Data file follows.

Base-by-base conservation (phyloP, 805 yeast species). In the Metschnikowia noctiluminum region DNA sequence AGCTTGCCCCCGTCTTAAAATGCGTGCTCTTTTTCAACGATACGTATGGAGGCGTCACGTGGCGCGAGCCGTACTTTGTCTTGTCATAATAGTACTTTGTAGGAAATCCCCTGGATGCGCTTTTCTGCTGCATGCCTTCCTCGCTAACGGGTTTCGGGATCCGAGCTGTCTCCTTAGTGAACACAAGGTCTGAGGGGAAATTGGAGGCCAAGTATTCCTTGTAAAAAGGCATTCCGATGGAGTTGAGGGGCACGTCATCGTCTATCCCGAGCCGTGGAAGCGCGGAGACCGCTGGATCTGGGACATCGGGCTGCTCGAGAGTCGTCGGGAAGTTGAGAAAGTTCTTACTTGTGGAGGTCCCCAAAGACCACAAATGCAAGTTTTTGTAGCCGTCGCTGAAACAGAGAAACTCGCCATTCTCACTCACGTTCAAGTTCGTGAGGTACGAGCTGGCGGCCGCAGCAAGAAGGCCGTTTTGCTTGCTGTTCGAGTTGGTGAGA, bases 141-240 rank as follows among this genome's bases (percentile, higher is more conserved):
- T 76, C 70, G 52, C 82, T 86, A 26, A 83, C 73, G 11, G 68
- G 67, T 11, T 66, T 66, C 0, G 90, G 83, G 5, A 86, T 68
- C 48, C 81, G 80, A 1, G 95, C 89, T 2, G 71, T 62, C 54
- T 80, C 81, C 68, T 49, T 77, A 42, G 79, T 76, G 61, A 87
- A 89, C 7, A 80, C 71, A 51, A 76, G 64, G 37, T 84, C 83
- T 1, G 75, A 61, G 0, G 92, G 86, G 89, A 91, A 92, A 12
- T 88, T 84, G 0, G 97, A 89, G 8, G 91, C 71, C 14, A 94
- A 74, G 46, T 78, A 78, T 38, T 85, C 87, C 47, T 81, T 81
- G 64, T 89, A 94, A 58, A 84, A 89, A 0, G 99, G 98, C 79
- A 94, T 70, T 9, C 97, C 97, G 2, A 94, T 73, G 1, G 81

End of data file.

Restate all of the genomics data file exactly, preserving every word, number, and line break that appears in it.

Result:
Base-by-base conservation (phyloP, 805 yeast species). In the Metschnikowia noctiluminum region DNA sequence AGCTTGCCCCCGTCTTAAAATGCGTGCTCTTTTTCAACGATACGTATGGAGGCGTCACGTGGCGCGAGCCGTACTTTGTCTTGTCATAATAGTACTTTGTAGGAAATCCCCTGGATGCGCTTTTCTGCTGCATGCCTTCCTCGCTAACGGGTTTCGGGATCCGAGCTGTCTCCTTAGTGAACACAAGGTCTGAGGGGAAATTGGAGGCCAAGTATTCCTTGTAAAAAGGCATTCCGATGGAGTTGAGGGGCACGTCATCGTCTATCCCGAGCCGTGGAAGCGCGGAGACCGCTGGATCTGGGACATCGGGCTGCTCGAGAGTCGTCGGGAAGTTGAGAAAGTTCTTACTTGTGGAGGTCCCCAAAGACCACAAATGCAAGTTTTTGTAGCCGTCGCTGAAACAGAGAAACTCGCCATTCTCACTCACGTTCAAGTTCGTGAGGTACGAGCTGGCGGCCGCAGCAAGAAGGCCGTTTTGCTTGCTGTTCGAGTTGGTGAGA, bases 141-240 rank as follows among this genome's bases (percentile, higher is more conserved):
- T 76, C 70, G 52, C 82, T 86, A 26, A 83, C 73, G 11, G 68
- G 67, T 11, T 66, T 66, C 0, G 90, G 83, G 5, A 86, T 68
- C 48, C 81, G 80, A 1, G 95, C 89, T 2, G 71, T 62, C 54
- T 80, C 81, C 68, T 49, T 77, A 42, G 79, T 76, G 61, A 87
- A 89, C 7, A 80, C 71, A 51, A 76, G 64, G 37, T 84, C 83
- T 1, G 75, A 61, G 0, G 92, G 86, G 89, A 91, A 92, A 12
- T 88, T 84, G 0, G 97, A 89, G 8, G 91, C 71, C 14, A 94
- A 74, G 46, T 78, A 78, T 38, T 85, C 87, C 47, T 81, T 81
- G 64, T 89, A 94, A 58, A 84, A 89, A 0, G 99, G 98, C 79
- A 94, T 70, T 9, C 97, C 97, G 2, A 94, T 73, G 1, G 81